I missed a chance to be on CNN again (gosh darn it!) in order to do an hour long show on NPR Oregon with economist Brad DeLong. The show got me thinking about a simpler way to fix the current problem than doing reverse auctions of toxic assets. Simpler economically and politically.
Here it is:
Any American with a mortgage can trade it in for a government one for the same principal amount, at a fixed 7 percent interest per annum, for any term up to 50 years. In return, the government will pay off the existing mortgage with a Treasury bond with the same market value and maturity as the mortgage it is replacing. The lender can then hold the bond on its balance sheet until maturity, sell it in the market, use it as collateral for a loan, strip and sell the coupons, etc.
Because the government can at present borrow at far less than 7 percent, and because it can easily garnish wages using existing (tax) infrastructure, this will not be a bailout but rather a source of revenue which can be applied to pay down the national debt. (See my blog entry below about the colonial loan offices, which prove that governments can and have profited by providing mortgages to citizens.) The two keys are extending the term of the mortgage to the point that homeowners can afford to make the payment and making sure that borrowers don't default simply because they are "in the bucket" (have negative equity) by using the coercive power of the state. Anyone who prefers to default rather than take the government loan may do so, at which point the lienholders (new owners) may, if they wish, mortgage the property to the government for the amount they are owed. (Or they can resell or rent it, as they prefer.)
The plan is also much more palatable politically than the current administration plan, for several reasons:
a) as noted above, it is not a bailout, but rather the entry of a new lending competitor that can win borrowers away from current mortgage lenders due to its long time horizon and low cost of funds. This is a major point because NOBODY wants a bailout if one can be avoided;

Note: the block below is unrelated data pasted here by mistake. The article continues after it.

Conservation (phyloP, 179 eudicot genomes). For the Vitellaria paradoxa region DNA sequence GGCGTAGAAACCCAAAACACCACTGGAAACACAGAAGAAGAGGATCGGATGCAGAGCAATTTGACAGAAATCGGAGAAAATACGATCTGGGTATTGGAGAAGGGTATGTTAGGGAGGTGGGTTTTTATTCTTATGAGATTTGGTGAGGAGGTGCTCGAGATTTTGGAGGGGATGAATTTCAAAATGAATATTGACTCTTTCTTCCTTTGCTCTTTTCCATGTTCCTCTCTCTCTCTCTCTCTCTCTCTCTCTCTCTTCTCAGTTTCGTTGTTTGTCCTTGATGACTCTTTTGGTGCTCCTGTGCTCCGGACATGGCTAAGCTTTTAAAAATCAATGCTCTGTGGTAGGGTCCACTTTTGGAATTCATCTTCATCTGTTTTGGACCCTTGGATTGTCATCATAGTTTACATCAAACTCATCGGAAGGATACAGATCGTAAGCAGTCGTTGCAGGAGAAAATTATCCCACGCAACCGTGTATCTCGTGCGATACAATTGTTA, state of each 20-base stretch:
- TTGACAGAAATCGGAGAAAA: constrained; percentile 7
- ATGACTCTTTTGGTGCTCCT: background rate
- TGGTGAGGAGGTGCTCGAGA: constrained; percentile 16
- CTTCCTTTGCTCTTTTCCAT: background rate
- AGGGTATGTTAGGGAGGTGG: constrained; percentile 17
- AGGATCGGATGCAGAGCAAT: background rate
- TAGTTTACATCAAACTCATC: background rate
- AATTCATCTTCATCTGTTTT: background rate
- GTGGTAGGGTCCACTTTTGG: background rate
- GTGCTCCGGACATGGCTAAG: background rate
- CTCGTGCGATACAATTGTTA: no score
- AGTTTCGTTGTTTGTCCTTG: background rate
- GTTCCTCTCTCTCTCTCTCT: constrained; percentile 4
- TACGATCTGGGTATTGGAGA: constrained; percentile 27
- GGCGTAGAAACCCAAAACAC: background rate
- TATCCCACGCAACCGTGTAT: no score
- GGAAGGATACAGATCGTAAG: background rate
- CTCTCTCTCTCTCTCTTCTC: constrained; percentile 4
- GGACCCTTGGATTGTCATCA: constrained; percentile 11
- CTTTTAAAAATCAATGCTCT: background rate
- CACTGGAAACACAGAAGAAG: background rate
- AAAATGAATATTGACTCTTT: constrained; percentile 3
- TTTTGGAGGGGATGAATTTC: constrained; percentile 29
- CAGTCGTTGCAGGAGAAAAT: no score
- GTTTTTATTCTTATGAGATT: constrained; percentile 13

b) it does not require the creation of a new government bureaucracy (like the Homeowners Loan Corporation of the Great Depression) because existing agencies and workers can handle the minimal work involved, so fiscal responsibility types (who I admire) can support it without hypocrisy;
c) helping financial services firms by eliminating their root problem (defaulted mortgages) is much more popular than directly bailing out "Wall Street fat cats," which is especially important in an election year;
d) since any American with a mortgage automatically qualifies, this proposal does not directely discriminate against fiscally careful Americans nor does it unduly reward the fiscally profligate.
Of course most of those who will take the government mortgages will be subprime borrowers paying greater than 7%, those who got caught with teaser rates, ARMs, etc., and those about to be foreclosed upon.
This is a half hour's work, so I reserve the right to modify details if I have erred conceptually.
Finally, if done just right this is an example of a Pareto improving policy, a concept I urged politicians earlier this month to consider more carefully before going for the partisan jugular.
Your Humble and Obedient Servant ...